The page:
Digital World Acquisition Corp urges shareholders to delay merger with Trump Media


Digital World Acquisition Corp., the special purpose acquisition company planning to take former President Donald Trump’s media firm public, scheduled a shareholder meeting Tuesday as it seeks to extend the deadline for the merger for as much as a year.

Trump Media and Technology Group and the SPAC have faced increasing scrutiny in recent months. A federal probe was launched into possible securities violations over the deal. Fox Business reported that Truth Social was in financial trouble and had failed to pay a vendor over $1 million in contractually obligated payments, an allegation which the company denied.

DWAC itself warned shareholders that a decline in the ex-president’s popularity could hurt the deal. Indeed, the vote comes amid a Justice Department criminal probe into whether Trump illegally removed thousands of White House documents, including those marked “Top Secret” and “Classified,” to his Mar-a-Lago private home after he left the presidency.

Truth Social has faced its own scrutiny. The app was barred from the Google Play store for violating the store’s policies regarding the moderation of user-generated content. The platform remains accessible online and on the Apple App Store.

DWAC and Trump Media face a Thursday deadline to complete the merger, and the SPAC is eagerly seeking an extension.

DWAC needs 65% of shareholders to approve the delay. Patrick Orlando, DWAC’s CEO, has issued a barrage of pleas to shareholders through various channels, including Truth Social, urging them to approve the extension. Non-votes are essentially counted as “no” votes.

Some of the SPACs institutional investors, including Lighthouse Investment Partners and Pentwater Capital Management, didn’t comment on the upcoming vote when reached by CNBC. Citadel Investment Group said the company is holding stock as a “market maker,” not as a voting shareholder.

DWAC has warned previously that a “no” result could force DWAC into liquidation. The SPAC does, however, have built-in extensions of up to six months that can be initiated by sponsors adding money to the trust.

Orlando’s company, ARC Global Investments, holds 20% of these votes itself, he disclosed in an interview last Thursday with IPO Edge. Still, he said, “the retail shareholder holds a lot of weight.”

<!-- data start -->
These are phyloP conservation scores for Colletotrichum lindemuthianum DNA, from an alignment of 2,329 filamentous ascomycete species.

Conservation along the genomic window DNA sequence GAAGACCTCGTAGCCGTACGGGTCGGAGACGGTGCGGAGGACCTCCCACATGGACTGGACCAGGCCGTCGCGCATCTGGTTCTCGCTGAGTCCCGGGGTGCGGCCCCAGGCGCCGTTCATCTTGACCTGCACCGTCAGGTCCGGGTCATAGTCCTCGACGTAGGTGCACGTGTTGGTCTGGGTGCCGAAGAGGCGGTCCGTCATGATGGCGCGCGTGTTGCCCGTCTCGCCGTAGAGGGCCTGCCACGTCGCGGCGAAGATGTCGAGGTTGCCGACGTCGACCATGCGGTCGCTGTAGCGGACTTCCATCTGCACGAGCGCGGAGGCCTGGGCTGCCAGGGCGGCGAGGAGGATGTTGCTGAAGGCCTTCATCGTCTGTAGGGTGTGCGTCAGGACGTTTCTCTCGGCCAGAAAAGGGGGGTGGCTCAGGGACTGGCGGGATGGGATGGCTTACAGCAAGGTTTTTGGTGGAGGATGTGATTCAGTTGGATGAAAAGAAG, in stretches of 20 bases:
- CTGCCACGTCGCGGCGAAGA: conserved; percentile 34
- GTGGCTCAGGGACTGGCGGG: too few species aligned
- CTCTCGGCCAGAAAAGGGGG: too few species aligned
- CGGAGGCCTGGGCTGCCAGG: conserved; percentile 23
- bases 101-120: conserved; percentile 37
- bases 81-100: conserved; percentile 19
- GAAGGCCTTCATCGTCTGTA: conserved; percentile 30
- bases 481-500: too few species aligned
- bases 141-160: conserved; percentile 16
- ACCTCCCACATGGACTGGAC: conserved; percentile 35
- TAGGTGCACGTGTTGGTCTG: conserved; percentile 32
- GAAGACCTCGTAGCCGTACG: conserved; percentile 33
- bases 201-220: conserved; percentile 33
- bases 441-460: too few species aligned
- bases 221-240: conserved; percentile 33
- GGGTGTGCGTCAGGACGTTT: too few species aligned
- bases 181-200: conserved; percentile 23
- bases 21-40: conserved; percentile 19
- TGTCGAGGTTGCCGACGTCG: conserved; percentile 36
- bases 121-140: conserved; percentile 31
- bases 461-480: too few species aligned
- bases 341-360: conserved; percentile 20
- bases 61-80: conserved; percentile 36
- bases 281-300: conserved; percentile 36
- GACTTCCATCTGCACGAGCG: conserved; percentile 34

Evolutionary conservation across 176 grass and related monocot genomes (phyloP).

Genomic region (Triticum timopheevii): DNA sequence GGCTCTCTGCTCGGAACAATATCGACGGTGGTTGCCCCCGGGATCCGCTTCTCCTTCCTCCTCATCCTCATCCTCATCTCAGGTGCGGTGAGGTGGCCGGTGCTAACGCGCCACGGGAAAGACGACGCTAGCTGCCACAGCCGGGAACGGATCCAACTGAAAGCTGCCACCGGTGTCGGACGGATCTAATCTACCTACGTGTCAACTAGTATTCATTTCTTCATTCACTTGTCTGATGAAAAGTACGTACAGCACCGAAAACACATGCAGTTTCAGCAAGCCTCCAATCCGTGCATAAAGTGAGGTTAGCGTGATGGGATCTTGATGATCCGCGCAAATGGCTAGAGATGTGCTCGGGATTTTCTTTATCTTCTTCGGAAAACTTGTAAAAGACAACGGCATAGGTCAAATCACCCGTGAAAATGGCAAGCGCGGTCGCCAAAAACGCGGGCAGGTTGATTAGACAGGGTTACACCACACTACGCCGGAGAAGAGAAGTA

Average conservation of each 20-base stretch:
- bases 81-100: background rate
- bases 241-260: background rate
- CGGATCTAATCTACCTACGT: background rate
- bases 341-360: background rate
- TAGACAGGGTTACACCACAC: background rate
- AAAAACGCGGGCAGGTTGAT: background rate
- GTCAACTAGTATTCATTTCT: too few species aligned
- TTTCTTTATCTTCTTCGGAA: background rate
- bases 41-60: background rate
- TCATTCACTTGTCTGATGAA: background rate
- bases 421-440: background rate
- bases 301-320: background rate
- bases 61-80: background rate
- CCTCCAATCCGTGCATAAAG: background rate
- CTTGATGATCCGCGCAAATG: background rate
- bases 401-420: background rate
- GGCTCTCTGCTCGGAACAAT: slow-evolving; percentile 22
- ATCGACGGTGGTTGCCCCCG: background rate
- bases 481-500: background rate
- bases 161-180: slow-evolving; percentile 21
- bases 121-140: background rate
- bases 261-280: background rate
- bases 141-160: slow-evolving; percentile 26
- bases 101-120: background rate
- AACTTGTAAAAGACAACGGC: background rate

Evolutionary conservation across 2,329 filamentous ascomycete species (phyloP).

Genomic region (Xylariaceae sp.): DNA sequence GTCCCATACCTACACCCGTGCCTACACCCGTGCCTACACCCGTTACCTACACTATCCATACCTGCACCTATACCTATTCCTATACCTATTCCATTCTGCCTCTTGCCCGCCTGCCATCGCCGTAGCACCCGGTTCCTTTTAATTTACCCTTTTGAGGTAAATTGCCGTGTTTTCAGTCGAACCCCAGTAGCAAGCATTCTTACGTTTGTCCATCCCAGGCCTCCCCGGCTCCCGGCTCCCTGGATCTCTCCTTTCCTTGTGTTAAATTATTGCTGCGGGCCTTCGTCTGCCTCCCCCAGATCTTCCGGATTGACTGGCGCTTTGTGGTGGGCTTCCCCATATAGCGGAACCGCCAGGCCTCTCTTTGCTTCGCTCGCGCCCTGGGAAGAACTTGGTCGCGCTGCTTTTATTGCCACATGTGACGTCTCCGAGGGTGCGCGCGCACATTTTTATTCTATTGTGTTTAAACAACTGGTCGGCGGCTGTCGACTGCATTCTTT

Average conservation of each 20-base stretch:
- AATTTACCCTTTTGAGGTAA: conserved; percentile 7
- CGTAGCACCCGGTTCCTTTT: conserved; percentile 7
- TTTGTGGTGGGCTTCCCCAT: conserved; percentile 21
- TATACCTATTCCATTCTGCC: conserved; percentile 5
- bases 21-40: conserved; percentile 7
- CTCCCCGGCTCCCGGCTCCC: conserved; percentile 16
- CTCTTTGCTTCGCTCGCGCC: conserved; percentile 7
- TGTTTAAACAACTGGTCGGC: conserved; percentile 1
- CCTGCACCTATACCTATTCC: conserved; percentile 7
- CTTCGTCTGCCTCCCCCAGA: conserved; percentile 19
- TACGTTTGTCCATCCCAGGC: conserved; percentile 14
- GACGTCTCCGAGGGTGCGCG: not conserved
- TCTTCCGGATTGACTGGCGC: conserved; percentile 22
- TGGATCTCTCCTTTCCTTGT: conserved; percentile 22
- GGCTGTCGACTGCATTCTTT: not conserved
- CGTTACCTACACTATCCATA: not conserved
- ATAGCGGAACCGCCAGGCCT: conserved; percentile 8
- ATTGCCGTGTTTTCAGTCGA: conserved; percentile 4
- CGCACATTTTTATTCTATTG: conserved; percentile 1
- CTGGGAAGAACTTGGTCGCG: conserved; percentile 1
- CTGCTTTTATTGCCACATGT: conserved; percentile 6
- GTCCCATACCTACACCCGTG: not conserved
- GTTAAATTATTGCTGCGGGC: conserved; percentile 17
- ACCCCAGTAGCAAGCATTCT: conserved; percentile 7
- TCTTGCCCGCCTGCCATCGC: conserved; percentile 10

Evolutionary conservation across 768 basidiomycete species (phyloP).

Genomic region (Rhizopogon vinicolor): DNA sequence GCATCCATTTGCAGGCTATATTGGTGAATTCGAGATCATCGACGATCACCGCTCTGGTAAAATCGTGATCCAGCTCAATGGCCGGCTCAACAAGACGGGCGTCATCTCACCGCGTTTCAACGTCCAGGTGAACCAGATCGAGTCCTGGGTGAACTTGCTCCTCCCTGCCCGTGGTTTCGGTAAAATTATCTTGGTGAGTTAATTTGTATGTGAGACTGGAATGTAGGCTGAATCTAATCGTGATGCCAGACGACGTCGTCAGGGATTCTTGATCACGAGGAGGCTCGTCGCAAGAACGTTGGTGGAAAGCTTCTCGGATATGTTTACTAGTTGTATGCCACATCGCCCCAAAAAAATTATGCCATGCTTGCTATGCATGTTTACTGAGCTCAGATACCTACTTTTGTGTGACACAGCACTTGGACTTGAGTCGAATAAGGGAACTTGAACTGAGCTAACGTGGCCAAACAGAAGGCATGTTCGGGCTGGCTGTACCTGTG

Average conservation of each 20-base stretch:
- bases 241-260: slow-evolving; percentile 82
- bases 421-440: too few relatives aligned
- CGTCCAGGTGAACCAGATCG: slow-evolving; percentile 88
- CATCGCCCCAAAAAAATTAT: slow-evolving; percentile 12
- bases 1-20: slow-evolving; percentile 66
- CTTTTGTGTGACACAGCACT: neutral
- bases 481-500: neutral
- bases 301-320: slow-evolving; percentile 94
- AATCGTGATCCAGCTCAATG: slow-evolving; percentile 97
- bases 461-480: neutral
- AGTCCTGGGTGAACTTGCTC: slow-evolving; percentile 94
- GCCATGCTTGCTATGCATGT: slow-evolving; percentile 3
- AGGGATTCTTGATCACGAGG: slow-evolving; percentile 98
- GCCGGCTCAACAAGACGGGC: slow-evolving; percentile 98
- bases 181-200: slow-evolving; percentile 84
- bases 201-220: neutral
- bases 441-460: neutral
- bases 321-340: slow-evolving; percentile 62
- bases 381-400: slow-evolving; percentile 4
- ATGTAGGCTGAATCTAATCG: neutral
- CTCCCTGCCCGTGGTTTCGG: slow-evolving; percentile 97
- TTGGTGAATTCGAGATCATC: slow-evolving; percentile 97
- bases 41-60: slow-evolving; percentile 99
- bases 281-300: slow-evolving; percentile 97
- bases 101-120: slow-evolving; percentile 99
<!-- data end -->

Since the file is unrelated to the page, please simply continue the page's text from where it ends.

Trump Media and Technology Group and Truth Social were founded after Trump was banned from Twitter following the Jan. 6, 2021, Capitol riot. On that day, his supporters stormed the building in an attempt to prevent the certification of Joe Biden’s victory in the 2020 presidential election.

Trump Media announced in October 2021 that it would merge with DWAC to take the company public. Trump Media, headed by Republican former U.S. Rep. Devin Nunes, has said it also plans on launching TMTG News and TMTG+ video streaming services.

The high-profile nature of the merger has brought in more retail investors than SPACs normally attract. The SPACs institutional investors largely did not respond to a request for comment.

For investors, DWAC’s liquidation would pay out around $10 per share. Shares of the so-called blank check company have traded around $25 of late. This is far from its 2022 peak of about $97 in March. Weak turnout in the shareholder vote could squash the deal.

“Let’s #rocktheproxy,” the Florida-based Orlando said in one of his many Truth Social posts during the voting period. “Shooting for huge engagement and voter participation!!!!”

When questioned about probes into the DWAC-Trump Media deal, Orlando said that DWAC was “aware of many targets” prior to the offering, and that the company was complying with all probe requests.

“If there’s an inquiry, we respond to the inquiry. If there’s a procedure that we have to go through, we go through that procedure,” Orlando said in the IPO Edge interview.

The DWAC CEO also said Trump remained the chairman of Trump Media, countering reports that he left the board just weeks before the company was subpoenaed. Orlando reiterated the potential risks brought about by Trump’s volatile public popularity.

“There’s a risk factor. We need to let people know these are things you should think about,” Orlando told IPO Edge. “If certain events occur that are negative, they will negatively impact a stock.”

The results of the shareholder vote are expected to be announced Tuesday, barring a decision by the company to adjourn the meeting.

– CNBC’s Yun Li contributed to this report.



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